Why Health Equity Matters



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Why Health Equity Matters

The move toward health equity is rooted in two goals – ensuring everyone has the opportunity for quality outcomes and to lower costs. Health equity is an admirable goal for the richest nation in the world, especially because it has one of the highest levels of health inequity in the developed world. 

Advances in health equity

We have made great advances in bringing better health equity in the nation already. The passage of the Affordable Care Act (ACA) has done a great deal to lower the health insurance coverage gaps between minority populations and the white population in America. The Commonwealth Fund finds that the coverage gap between Hispanics and whites dropped from 25.6% percentage points to 16.3 percentage points since the Medicaid expansion and Exchanges went live in 2014. The coverage gap between blacks and whites dropped from 9.9 percentage points to 5.3 percentage points.

Still, more needs to be done

Social determinant factors keep many groups from not only enrolling in coverage but accessing it consistently. This impacts quality outcomes tremendously. These involve access to food, housing, and transportation as well as health literacy. We know that minority populations are impacted greatly by these social determinant barriers. Studies indicate that social determinant factors can be a greater predictor of health outcomes (including costs and quality) than underlying disease states or conditions. Various studies attribute social determinant impacts as having anywhere from a 50% to 80% influence.

There is evidence that there are other biases in our system, such as structural racism, that impact closing the gap between outcomes of various population groups. These need to be tackled as well.

The costs of inequity

All told, the costs and impacts on Americans are huge. One study finds that over a four-year period from 2003 to 2006, eliminating health disparities would have reduced healthcare costs directly by $230 billion and the indirect costs related to excess disease and mortality by more than $1 trillion. These numbers have only grown since then.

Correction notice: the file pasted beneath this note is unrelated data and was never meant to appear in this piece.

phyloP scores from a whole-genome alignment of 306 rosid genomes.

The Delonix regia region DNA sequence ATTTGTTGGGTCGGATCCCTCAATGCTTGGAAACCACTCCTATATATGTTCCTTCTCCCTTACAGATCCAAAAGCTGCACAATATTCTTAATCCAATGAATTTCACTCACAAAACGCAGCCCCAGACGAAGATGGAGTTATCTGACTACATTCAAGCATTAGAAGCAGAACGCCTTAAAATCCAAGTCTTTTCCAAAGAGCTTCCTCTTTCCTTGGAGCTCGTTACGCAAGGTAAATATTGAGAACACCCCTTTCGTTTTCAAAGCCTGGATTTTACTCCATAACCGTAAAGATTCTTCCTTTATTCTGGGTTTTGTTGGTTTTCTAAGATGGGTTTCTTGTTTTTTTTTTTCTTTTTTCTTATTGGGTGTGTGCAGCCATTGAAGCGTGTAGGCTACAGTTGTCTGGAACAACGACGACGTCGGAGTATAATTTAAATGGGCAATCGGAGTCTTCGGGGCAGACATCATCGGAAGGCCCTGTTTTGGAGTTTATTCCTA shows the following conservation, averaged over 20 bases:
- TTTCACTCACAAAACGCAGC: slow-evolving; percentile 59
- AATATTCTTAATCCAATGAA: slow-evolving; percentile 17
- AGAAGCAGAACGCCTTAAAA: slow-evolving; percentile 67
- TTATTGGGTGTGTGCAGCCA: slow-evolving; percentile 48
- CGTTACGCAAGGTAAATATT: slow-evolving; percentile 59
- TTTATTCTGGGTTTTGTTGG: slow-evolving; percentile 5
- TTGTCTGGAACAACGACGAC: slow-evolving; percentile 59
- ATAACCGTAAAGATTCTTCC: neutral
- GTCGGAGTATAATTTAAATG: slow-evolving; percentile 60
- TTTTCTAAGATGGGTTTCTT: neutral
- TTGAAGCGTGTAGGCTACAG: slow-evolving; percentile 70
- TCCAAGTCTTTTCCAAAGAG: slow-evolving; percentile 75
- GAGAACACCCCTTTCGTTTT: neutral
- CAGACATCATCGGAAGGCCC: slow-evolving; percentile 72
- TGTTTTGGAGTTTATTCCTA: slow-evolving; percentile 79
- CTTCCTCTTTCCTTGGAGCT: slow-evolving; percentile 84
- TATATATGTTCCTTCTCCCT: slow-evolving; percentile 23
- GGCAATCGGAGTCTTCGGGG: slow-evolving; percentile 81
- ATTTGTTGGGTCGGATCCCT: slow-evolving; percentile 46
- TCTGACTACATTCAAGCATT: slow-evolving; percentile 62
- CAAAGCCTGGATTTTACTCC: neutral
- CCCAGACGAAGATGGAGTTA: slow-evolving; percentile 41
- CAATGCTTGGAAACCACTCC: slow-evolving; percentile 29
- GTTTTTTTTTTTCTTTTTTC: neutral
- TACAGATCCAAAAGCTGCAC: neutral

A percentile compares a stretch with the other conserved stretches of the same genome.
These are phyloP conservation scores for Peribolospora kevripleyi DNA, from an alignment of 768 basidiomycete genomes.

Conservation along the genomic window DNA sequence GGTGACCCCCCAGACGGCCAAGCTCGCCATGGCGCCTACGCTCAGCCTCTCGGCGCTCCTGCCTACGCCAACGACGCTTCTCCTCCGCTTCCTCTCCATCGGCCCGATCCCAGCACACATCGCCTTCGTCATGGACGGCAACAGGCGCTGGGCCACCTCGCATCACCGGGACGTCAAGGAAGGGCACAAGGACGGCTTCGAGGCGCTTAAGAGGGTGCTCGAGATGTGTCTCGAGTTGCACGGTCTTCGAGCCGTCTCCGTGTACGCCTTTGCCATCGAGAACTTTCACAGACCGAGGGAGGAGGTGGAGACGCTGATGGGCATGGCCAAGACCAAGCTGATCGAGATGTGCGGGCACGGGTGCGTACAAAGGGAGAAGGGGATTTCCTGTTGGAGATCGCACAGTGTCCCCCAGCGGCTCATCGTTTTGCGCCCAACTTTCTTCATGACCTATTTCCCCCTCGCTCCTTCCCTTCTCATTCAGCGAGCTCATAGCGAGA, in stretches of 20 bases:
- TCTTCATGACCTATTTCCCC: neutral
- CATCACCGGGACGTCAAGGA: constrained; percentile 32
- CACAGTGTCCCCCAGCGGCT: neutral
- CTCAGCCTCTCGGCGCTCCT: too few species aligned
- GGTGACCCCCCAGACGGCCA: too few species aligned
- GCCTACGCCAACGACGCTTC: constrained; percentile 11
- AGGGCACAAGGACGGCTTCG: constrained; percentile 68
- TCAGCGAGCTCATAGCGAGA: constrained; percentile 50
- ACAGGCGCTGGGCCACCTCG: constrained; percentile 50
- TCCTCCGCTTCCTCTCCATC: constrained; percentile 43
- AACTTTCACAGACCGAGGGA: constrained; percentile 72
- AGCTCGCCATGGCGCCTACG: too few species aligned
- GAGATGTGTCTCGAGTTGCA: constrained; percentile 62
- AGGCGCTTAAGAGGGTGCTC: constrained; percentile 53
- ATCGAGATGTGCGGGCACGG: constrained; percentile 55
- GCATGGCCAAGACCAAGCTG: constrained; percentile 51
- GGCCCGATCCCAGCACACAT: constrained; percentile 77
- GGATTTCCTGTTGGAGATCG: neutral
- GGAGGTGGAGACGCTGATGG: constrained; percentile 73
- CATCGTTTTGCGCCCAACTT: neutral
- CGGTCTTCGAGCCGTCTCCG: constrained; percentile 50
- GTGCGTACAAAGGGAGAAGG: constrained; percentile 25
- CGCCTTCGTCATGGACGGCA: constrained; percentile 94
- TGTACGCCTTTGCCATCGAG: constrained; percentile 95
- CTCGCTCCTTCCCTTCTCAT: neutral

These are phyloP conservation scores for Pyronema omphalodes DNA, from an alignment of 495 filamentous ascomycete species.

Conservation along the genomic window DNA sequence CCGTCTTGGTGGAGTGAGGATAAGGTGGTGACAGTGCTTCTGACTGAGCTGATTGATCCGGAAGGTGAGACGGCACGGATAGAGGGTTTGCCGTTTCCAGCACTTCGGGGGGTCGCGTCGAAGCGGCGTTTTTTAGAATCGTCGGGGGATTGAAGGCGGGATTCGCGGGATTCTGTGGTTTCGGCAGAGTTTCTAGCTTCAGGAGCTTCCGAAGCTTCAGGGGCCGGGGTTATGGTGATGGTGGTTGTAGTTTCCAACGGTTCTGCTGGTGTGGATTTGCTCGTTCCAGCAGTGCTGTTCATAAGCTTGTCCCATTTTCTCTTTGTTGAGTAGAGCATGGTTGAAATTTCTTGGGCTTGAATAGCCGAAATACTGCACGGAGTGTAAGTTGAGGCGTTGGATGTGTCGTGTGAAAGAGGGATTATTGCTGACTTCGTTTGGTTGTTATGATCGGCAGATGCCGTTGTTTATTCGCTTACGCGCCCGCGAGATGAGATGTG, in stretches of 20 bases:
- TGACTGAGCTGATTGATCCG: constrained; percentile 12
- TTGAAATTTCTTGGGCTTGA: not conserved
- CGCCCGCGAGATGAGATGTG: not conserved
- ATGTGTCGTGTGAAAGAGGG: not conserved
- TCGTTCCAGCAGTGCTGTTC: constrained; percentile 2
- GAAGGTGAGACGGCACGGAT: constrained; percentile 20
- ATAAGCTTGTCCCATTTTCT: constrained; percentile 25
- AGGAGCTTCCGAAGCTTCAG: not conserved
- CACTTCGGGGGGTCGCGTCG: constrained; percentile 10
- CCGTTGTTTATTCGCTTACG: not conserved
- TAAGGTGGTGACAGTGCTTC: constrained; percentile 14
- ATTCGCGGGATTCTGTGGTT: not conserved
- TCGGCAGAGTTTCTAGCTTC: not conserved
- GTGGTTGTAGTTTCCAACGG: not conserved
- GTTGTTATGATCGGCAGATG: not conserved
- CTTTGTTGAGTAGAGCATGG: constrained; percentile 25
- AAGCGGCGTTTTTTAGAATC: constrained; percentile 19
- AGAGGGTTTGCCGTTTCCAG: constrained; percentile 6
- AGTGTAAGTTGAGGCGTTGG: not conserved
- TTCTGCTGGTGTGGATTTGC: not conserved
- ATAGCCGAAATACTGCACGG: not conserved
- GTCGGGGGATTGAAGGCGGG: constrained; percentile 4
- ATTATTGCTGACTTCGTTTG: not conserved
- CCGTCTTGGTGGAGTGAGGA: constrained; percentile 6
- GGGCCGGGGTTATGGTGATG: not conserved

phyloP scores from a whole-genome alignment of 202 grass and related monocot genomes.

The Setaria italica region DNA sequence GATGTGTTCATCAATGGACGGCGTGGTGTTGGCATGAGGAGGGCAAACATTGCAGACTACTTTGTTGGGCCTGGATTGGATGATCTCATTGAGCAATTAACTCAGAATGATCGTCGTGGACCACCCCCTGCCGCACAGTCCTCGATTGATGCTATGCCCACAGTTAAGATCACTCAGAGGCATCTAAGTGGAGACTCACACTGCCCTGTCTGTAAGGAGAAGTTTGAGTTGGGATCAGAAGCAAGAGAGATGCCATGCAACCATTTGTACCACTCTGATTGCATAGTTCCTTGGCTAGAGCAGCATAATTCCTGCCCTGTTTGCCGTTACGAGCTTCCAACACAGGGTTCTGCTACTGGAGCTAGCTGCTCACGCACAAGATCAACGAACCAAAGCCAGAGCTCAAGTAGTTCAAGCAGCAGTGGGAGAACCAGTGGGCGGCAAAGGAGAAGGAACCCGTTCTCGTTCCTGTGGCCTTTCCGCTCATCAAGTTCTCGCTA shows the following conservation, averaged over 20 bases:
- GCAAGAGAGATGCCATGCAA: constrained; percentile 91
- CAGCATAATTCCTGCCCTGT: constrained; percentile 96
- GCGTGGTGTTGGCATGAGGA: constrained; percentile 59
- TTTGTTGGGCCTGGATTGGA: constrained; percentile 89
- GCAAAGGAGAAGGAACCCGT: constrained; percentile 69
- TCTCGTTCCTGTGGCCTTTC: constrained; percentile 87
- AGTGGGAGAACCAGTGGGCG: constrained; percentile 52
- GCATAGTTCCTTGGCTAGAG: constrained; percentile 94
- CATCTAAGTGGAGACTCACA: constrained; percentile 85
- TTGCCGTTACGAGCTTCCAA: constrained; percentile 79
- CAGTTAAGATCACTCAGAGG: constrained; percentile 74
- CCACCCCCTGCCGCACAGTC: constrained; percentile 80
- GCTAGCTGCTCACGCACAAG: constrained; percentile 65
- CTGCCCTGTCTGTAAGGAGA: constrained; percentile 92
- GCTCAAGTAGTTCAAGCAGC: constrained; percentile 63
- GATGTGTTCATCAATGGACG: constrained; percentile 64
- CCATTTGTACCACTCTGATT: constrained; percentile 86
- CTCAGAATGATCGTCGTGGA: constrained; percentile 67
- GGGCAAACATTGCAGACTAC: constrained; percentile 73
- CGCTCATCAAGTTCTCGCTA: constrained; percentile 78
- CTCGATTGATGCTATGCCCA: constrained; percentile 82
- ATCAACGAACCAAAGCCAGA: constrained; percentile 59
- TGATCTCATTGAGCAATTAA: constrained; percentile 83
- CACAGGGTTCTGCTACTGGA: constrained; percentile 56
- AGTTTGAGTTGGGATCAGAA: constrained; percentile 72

Medicare Advantage Star Health Equity Index is first step

The Health Equity Index in the Medicare Advantage (MA) Star program will be the first coherent step in beginning to address these disparities. Sure, the initial social risk factors (SRFs) used to gauge progress are a bit old school — dual eligible status, low income subsidy (LIS) enrollees, and those with disabilities. But it is a deliberate first step in the very complex regulatory and data world of healthcare. In due time, we can use the power of data to include other factors and ascertain how we are positively impacting outcomes – or not — for any number of disadvantaged groups. That data will also reveal how we might boost outcomes for these groups and close disparities. 

There are several key state initiatives tackling health equity and social risk issues, including California Medicaid’s CalAIM. And the National Committee for Quality Assurance has launched a health equity accreditation for health plans.

The Health Equity Index is here now!

The Health Equity Index is slated to go into place for the 2027 Star Year. But the truth is health equity is here now. The measurement year for meeting the Health Equity Index includes measurement year 2024 and 2025. So plans need to tackle health equity now even as they work Star Years 2025 and 2026. 

Lilac Software believes in health equity for a number of reasons. First, it is the morally right thing to do. Everyone deserves a chance for a healthy life. As important, healthy equity will generally drive better efficiency and lower costs. Our healthcare system is in desperate need of reform and health equity is one critical part of it.

In Part 3, we will tell you about some of the best practices for HEI.



Lilac Software is developing cloud-hosted, data aggregation solutions for health plans’ most complex problems. Our Star Performance Management Platform gives unprecedented insight into all aspects of the Medicare Advantage Star program, including forecasting of aggregate scores and revenue, individual measure performance, as well as best practice remediations for all measures. Lilac will seamlessly show how plans are doing on each contract from an all-population perspective as well as for social risk factor (SRF) cohorts.

If you are looking for a solution to the Star complexity and best practices, reach out here to start a conversation with the Lilac team